Farmer raises livestock alarm

RECKLESS BEHAVIOUR: Hatherleigh graziers Lou Gardin and Graham Sapiatzer together with their Kelpie dog Bull, are concerned about motorists who ignore "Stock on Road" signs.
RECKLESS BEHAVIOUR: Hatherleigh graziers Lou Gardin and Graham Sapiatzer together with their Kelpie dog Bull, are concerned about motorists who ignore “Stock on Road” signs.

A HATHERLEIGH farmer is fearful of the catastrophic consequences of motorists continuing to disregard “Stock on Road” signs on the Princes Highway.

Graham Sapiatzer has seen many “near misses” between vehicles and his sheep whenever his mob is escorted across the highway.

His family has worked the land north of Millicent for more than 130 years, but the previous four generations did not have to contend with irresponsible road users.

The section of highway is rated at a maximum speed of 110kph and Mr Sapiatzer said many motorists did not drop their speed.
“There is a lot of ignorance among drivers,” he said.

“They should stop and wait as it only takes us about three minutes to get a mob of sheep straight across the highway from one of our paddocks to another.

“We always have Stock on Road signs out on the highway with revolving flashing orange lights as well as hazard lights on the ute.

“We also wear high-vis vests.

“My partner Lou Gardin and I talk via two-way radio to control sheep movement.

“We only need to do it about six times a year when the sheep need to be moved for weaning, drenching, crutching and shearing.”

The Sapiatzer family also shifts sheep across the so-called “back roads” of the farming district, but they do not face the problems they encounter on the main sealed thoroughfare between Millicent and Kingston.

“We don’t have any problems with truck and bus drivers as they slow down and stop,” he said.

“It is the drivers of cars and other vehicles and they can be of all ages.

“There was one time when I had to go and get a number of sheep out of a drain full of water because a vehicle drove in front of them as they were about to cross the bitumen.

“We won’t use our kelpie dog called Bull when we take sheep across the Princes Highway.

“It is far too dangerous for him as Bull only has his eyes on the sheep and won’t pay any attention to vehicles,” the 40 year farming veteran said.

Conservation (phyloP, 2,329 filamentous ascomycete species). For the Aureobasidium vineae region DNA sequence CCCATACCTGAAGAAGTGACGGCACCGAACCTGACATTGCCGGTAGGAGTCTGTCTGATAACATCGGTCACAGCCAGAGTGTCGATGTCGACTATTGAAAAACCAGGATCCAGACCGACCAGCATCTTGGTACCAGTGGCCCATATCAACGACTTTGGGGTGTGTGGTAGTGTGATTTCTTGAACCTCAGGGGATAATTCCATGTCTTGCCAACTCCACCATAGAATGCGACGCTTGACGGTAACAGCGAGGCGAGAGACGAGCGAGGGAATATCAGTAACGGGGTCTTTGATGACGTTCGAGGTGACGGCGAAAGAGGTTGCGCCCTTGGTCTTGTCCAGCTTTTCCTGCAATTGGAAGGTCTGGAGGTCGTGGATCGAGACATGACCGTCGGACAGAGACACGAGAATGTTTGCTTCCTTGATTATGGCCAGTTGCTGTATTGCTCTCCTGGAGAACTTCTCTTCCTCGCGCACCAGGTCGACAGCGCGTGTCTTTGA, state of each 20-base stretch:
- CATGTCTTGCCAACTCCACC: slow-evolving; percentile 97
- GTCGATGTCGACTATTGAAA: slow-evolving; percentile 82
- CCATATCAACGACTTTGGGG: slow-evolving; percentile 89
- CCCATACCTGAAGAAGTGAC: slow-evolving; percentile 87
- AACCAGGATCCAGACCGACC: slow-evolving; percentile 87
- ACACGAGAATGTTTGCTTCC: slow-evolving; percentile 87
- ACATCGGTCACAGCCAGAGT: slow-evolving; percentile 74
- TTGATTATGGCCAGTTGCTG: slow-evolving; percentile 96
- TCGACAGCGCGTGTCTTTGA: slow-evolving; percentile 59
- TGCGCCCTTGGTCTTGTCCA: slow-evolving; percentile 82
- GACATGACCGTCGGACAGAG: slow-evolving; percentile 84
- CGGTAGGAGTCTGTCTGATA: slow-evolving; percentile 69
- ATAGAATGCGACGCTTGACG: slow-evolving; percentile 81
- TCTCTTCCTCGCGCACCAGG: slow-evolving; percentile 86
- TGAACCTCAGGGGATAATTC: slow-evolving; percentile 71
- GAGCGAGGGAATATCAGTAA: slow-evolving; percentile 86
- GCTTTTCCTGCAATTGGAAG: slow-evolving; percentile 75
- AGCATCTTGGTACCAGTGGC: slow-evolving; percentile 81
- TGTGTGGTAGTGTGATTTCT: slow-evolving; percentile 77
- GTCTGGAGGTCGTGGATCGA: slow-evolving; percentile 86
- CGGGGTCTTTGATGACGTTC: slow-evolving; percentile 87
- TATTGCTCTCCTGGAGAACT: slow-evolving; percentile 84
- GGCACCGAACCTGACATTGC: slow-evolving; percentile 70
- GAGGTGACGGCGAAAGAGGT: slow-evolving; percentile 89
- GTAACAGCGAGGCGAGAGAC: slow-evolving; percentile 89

According to Mr Sapiatzer, the law is on his side if he has fulfilled all his obligations.

“If the signs are out and the hazard lights are operating and I am wearing a high-vis vest, I believe I have fulfilled my legal obligations,” he said.

“I believe that a motorist who then collides with my sheep has to bear the cost of any vehicle repairs and dead or injured livestock.

“With sheep now worth well over $200 each, the amount could soon add up.”

Mr Sapiatzer said he was prompted to speak out as a way of educating members of the public of their obligations and alerting them to the dangers.

He also has a message for graziers about some of their practices.

“You should only put out Stock on Road signs when you are actually moving stock,” he said.

“I have noticed plenty of times in various places when these signs are left out on roadsides for several days at a time.

“Drivers will see them and slow down, but no sheep and cattle will be about.

“This makes it harder for those of us who try to do the right thing and only put out the signs when we are actually moving our stock.”

His views are supported by fellow Hatherleigh farmers Chris Skeer and Trevor Rayson, who have also worked the local land for decades.

Mr Skeer can recount harrowing episodes along the highway when he has shifted stock.

“People just don’t understand the animals,” Mr Skeer said.

Mr Rayson said he resorts to standing in the middle of the Princes Highway and waving down vehicles to stop.

He said there are particular difficulties when he moves stock across the main crossroads at the Hatherleigh township.

“There are problems there with the lines of sight as you have a curve in the highway as well as roadside trees,” Mr Rayson said.

Millicent Police Sergeant Rick Errington said drivers should show care and consideration on the roads.

“They are obliged by law to drive to the conditions of the road,” Sgt Errington said.

“They should abide by the directions of the farmer to either stop or pass slowly.”

Sgt Errington said there were obligations placed on farmers as well.

He said farmers had to move their stock off public roads without delay and had to ensure their fences were in good order to prevent any stock from straying.